If you are using the #pragma inline_depth compiler directive, make sure you have a value of 2 or greater set, and make sure you are using the /Ob1 or /Ob2 compiler option.


    Omitting the LINK option /NOENTRY when creating a resource-only DLL will cause LNK2001.


    Using incorrect /SUBSYSTEM or /ENTRY settings can cause LNK2001. For example, if you write a character-based application (a console application) and specify /SUBSYSTEM:WINDOWS, you will get an unresolved external for WinMain. For more information on these options and entry points, see the /SUBSYSTEM and /ENTRY linker options.
    Export Problems

    When you are porting an application from 16 to 32 bits, LNK2001 can occur. The current 32-bit module-definition (.DEF) file syntax requires that __cdecl, __stdcall, and __fastcall functions be listed in the EXPORTS section without underscores (undecorated). This differs from the 16-bit syntax, where they must be listed with underscores (decorated). For more information, see the description of the EXPORTS section of module-definition files.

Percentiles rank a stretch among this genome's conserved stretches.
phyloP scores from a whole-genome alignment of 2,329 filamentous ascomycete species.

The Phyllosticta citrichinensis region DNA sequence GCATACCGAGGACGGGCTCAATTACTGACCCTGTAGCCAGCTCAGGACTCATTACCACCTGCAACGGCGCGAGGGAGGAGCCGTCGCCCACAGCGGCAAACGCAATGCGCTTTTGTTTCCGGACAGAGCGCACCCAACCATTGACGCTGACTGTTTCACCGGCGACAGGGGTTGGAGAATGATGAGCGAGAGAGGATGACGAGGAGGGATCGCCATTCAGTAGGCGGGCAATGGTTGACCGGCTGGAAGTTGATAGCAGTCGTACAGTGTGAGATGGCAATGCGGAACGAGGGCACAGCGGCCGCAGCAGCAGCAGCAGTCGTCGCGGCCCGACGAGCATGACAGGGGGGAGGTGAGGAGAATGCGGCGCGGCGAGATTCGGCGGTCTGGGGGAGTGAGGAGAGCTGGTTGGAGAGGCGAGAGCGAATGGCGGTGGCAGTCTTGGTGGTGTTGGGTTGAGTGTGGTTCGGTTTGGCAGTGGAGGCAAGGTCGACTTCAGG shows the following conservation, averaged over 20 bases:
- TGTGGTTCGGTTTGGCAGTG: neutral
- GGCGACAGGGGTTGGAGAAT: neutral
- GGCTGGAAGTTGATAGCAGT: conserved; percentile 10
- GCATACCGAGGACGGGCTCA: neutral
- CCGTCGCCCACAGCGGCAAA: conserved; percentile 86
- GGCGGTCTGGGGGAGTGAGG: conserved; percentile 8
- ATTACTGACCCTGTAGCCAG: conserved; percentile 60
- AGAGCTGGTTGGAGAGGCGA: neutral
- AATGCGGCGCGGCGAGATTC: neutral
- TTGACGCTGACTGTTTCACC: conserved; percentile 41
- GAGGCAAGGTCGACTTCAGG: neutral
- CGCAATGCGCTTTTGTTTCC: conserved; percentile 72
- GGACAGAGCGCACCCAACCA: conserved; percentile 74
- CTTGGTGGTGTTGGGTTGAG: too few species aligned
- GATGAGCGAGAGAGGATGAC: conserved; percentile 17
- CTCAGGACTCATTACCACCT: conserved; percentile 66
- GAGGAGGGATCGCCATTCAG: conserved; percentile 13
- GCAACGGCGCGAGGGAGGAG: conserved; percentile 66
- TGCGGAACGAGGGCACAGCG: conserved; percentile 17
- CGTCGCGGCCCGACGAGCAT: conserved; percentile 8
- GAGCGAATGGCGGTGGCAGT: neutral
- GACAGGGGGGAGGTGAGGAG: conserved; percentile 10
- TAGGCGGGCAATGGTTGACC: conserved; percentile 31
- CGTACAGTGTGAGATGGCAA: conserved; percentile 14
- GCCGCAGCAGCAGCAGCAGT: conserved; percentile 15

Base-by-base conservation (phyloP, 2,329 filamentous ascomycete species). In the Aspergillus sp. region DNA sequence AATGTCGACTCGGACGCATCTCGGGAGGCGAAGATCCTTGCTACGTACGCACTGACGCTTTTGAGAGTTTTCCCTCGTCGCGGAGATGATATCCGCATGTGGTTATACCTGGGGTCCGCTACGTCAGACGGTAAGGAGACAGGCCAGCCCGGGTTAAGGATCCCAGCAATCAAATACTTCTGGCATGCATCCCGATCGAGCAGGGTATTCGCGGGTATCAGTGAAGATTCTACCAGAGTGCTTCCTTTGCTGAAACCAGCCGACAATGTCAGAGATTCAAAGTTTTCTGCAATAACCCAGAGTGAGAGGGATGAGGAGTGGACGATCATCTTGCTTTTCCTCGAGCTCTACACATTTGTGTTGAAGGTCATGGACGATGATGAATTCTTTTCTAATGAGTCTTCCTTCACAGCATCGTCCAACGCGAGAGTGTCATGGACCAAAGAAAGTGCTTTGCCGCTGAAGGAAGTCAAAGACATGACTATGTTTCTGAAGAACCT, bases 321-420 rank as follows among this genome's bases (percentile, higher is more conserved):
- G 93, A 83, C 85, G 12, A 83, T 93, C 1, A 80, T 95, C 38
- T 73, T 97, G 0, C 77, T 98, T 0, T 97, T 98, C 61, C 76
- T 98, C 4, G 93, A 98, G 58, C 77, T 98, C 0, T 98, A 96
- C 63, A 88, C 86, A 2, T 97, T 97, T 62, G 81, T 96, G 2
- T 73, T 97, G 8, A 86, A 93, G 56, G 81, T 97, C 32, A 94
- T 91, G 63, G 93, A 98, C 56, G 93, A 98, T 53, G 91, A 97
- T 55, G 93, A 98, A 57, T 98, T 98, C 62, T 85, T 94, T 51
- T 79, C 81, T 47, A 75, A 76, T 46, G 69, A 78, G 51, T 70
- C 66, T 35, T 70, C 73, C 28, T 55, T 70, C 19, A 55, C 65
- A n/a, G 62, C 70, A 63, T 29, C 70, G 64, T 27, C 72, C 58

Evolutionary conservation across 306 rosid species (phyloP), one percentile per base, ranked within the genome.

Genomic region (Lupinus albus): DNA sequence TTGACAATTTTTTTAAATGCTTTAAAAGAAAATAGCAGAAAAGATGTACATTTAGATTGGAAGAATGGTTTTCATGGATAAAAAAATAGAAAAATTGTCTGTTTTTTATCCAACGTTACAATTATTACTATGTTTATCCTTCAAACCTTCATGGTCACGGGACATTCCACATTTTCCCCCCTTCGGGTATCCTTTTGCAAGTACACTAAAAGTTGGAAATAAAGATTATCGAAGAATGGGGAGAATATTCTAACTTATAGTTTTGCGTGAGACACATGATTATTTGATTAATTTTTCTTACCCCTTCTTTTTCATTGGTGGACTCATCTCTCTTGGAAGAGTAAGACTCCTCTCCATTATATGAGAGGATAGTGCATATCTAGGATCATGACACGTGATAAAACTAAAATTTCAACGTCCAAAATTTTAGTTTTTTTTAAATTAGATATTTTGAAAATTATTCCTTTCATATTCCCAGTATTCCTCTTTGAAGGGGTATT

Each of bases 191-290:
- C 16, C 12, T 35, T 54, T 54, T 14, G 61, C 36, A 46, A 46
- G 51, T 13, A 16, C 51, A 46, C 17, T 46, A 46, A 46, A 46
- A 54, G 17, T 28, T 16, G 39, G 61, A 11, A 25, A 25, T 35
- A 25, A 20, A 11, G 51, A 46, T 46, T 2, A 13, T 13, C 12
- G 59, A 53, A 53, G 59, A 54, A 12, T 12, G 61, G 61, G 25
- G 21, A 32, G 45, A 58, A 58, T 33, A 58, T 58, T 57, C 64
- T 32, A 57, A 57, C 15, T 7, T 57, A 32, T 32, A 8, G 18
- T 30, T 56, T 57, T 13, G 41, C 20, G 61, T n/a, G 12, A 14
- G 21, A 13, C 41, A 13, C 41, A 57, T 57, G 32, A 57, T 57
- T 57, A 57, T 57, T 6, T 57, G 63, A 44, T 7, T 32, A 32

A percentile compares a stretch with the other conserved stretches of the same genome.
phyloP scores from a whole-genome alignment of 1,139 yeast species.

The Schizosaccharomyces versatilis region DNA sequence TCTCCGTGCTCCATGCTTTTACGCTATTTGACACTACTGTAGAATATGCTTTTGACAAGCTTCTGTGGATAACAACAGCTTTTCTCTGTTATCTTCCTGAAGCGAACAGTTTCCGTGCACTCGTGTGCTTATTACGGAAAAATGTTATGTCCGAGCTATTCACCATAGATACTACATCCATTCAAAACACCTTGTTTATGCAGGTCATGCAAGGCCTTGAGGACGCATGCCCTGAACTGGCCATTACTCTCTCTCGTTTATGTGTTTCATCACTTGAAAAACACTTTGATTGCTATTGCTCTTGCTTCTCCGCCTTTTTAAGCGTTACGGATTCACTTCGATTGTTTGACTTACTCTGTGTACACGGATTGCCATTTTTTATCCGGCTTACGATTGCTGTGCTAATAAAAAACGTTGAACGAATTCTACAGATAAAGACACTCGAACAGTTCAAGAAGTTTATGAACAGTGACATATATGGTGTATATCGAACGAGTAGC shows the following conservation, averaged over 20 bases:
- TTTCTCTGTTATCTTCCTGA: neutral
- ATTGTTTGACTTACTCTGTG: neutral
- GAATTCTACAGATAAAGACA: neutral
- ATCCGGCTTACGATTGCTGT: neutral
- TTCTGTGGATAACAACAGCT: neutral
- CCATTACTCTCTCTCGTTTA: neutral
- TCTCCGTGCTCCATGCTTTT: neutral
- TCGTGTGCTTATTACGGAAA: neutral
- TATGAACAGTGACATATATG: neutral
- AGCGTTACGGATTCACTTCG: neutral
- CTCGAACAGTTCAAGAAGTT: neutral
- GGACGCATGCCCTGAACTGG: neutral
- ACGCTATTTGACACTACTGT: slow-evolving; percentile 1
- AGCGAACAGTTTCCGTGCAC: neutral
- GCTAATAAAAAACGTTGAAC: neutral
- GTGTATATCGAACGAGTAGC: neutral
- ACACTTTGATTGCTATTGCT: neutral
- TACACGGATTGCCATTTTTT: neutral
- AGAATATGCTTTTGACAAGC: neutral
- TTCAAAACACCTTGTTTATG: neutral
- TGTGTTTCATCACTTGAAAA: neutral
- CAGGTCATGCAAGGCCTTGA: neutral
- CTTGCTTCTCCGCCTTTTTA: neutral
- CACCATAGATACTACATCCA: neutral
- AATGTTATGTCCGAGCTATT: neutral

Any export listed in the .DEF file and not found will cause LNK2001. This could be because it does not exist, is spelled incorrectly, or uses decorated names (.DEF files do not take decorated names).
    This error message is followed by fatal error LNK1120.

    The following sections give more detailed information on some of the issues named in the above list.

    Missing function body or variable


    Name decoration


    The symbol is not public


    Automatic (function scope) variables


    Global constants in C++


    Function inlining problems
    "Be formless, shapeless, like water... You put water into a cup, it becomes the cup, you put water into a bottle, it becomes the bottle, you put it in a teapot, it becomes the teapot... Now water can flow, or it can crash, be water my friend."
    -Bruce Lee